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Russia's Strategy for the Arctic


 




What is Russia's most recent strategy for the Arctic?


The most recent edition of the strategy, heading towards 2035, describes the situation in Russia's Arctic region and addresses challenges, such as:



  • low population density;

  • the development of the indigenous population;

  • climate change;

  • the management of the North Sea route;

  • the inequality of the industrial development of the regions;

  • increasing potential conflicts in the Arctic;

  • In addition, Russia also has an Arctic Development Ministry to promote initiatives in the region.


Russian Arctic deployment


As sea ice melts, Russia is deploying more and more soldiers and equipment to the far north, essentially becoming the first military country to act on the strategic implications of climate change for the region, in what some have called the beginnings of a very war cold. In addition to increasing its economic stronghold in the Arctic, Russia has also continued to strengthen its military presence in the north. This is seen as vital by the government, considering Arctic security is an important part of Russian national security due to navigation in the region, and also for maintaining state control over natural resources. Russia has reactivated several Soviet-era bases in the north and strengthened its presence in remote Arctic areas such as the Novaya Zemlya Archipelago, an airbase near the Taimyr Peninsula, by building even more icebreakers, including nuclear-powered ones. Russia's Arctic militarization will be further examined in the next section, which analyses it as an instrument of Russia's coercive diplomacy in the region vis-à-vis the United States.






Relations between Russia and United States in the Arctic


The Russian Arctic territory is near the Far East and borders the US state of Alaska, separated by the Bering Strait. Moscow's military build-up in the Arctic was likely among the many issues the two diplomats had to discuss. Throughout its history, Russia has been effectively defended from the north by the frozen Arctic Ocean. But the minimum packet of ocean summer ice in recent years is about a third less than the 1980s average when monitoring began, say researchers at the National Snow and Ice Data Center base last year in Colorado. The ocean has lost nearly a million square miles of ice and is expected to be almost ice-free in the summer, even at the North Pole, by the middle of the century. The grand merger is Russia's strategic "worst nightmare," said Michael Kofman, a senior researcher at CNA, a think tank based in Arlington, Va. "It opens a whole new theatre in the event of a conflict with the United States" which will prove difficult to defend, he noted. Of the five nations with a significant Arctic coastline - Canada, Denmark, Norway, Russia, and the United States - Russia is by far the longest. "In a sense, Russia is acquiring new external borders that need to be protected from potential aggressors," wrote the German Institute for International Affairs and Security, a Berlin-based think tank, on the problem of the disappearance of ice in Russia.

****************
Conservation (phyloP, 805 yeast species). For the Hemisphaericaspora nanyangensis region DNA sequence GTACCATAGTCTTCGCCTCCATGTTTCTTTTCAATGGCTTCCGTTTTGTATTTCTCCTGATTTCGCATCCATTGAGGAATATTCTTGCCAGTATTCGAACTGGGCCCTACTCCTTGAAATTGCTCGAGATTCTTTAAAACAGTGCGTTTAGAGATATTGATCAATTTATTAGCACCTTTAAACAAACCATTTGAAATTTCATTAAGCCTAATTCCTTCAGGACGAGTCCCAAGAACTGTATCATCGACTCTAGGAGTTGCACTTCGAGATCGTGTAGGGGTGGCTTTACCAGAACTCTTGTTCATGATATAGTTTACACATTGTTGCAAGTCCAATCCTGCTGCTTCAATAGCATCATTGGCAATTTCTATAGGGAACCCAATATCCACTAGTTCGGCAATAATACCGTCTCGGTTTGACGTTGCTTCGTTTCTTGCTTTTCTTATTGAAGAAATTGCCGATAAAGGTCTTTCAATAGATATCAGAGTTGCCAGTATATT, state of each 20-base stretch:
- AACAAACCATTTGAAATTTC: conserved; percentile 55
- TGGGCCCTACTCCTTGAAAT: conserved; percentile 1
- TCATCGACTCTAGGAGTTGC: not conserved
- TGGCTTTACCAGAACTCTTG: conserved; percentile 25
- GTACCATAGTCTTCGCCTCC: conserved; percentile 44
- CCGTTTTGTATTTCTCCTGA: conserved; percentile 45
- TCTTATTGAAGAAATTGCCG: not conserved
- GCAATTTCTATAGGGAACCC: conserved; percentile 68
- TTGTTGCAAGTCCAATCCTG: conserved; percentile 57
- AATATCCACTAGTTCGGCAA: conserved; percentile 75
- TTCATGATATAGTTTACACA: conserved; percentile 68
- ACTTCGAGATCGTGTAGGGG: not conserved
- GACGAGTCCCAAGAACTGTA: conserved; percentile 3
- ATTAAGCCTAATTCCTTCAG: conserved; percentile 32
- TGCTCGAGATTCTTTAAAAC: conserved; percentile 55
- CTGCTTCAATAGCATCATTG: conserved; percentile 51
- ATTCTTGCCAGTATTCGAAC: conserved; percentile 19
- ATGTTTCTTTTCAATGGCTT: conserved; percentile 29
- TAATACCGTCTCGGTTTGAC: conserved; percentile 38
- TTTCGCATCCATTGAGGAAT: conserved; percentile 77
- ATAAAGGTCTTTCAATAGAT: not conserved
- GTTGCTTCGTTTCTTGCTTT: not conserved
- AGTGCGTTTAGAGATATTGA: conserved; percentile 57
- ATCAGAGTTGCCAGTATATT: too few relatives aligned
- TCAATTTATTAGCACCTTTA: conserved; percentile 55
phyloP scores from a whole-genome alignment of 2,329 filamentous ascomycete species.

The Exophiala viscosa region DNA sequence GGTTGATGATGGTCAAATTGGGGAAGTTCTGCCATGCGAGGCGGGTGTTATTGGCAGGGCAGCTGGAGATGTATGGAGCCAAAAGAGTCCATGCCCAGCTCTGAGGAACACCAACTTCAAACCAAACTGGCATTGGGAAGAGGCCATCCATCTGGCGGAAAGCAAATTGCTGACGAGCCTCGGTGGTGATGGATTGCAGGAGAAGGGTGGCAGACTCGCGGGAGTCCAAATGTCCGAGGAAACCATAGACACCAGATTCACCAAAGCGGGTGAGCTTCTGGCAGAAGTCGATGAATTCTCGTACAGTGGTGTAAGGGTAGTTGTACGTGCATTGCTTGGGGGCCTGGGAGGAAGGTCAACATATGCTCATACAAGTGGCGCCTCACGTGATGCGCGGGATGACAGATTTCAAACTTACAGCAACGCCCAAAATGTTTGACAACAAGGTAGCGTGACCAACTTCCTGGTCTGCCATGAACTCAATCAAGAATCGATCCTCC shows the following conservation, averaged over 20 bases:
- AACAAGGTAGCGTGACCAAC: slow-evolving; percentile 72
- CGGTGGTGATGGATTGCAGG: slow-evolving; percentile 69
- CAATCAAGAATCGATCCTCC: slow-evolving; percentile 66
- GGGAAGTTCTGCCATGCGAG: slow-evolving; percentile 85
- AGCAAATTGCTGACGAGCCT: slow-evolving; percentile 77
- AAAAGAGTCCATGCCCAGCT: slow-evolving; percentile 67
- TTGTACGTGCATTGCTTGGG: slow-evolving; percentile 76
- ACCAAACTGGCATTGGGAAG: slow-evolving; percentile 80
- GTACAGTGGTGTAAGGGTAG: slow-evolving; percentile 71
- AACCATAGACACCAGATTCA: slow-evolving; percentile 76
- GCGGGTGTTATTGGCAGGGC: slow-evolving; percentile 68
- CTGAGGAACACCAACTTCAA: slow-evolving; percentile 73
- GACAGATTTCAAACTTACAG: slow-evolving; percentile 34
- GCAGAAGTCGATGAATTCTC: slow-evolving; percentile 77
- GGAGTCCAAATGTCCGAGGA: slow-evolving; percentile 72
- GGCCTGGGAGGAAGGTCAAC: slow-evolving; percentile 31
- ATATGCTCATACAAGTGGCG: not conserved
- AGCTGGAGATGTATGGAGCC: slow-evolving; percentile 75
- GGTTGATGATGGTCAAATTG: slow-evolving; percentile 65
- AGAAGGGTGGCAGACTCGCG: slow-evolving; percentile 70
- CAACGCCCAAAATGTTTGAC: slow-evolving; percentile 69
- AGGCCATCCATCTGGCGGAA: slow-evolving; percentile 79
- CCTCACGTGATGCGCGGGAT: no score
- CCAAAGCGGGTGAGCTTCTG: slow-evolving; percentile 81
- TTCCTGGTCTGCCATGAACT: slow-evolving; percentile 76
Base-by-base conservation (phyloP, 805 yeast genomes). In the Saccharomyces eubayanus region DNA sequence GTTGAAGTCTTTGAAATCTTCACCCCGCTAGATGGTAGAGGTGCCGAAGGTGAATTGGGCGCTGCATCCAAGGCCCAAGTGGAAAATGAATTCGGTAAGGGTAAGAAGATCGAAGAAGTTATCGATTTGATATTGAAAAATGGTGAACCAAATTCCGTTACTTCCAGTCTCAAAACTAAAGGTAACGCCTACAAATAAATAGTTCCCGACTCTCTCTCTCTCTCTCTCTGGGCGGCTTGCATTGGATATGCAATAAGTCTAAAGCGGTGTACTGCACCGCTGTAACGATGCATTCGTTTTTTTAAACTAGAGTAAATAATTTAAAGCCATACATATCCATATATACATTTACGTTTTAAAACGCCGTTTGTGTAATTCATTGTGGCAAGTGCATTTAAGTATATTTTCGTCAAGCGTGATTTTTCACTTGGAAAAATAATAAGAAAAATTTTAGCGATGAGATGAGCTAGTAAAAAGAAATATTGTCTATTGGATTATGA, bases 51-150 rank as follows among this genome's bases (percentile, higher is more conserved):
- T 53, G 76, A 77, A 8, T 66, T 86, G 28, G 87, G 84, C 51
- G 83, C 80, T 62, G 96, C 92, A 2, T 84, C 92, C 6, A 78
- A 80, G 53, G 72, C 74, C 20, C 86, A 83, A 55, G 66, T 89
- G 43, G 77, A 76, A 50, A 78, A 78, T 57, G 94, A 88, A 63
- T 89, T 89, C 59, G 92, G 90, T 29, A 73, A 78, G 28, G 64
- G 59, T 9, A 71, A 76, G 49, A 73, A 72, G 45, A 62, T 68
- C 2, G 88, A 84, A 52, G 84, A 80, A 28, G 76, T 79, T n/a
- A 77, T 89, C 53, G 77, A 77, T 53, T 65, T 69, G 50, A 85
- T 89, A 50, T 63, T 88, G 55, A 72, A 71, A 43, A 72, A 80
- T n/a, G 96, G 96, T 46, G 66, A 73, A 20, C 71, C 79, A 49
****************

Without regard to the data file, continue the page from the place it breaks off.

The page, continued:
Less ice: more sea and more ships


Lieutenant Colonel Balabeg A. Eminov is the commander of the anti-ship battery and other facilities on Franz Joseph's Earth, called the Trefoil base. "The main issue in the Arctic is the limited accessibility for ships due to the ice," he said. "Now the open water area is increasing, and with it the area for ship activity". In a recent briefing aboard the battleship Peter the Great, Admiral Aleksandr A. Moiseyev, commander of the Northern Fleet, painted the Russian build-up as a response to increased Western military activity in the Arctic Ocean. "NATO navies have begun to regularly sail single surface warships, or even convoys" in the ocean and linger longer than before, Admiral Moiseyev said. He called it the most significant military activity in the region since World War II. On the Russian side, the Northern Fleet will conduct sea trials on 13 new ships this year, adding to the more than four dozen already in service. Thomas Schelling's concept of coercive diplomacy was developed to explain the relations between conflicting powers, which according to his theory, fear escalation and need cooperation to ensure stability. He argues that great powers try to coerce their adversaries to respect their interests without triggering an armed conflict.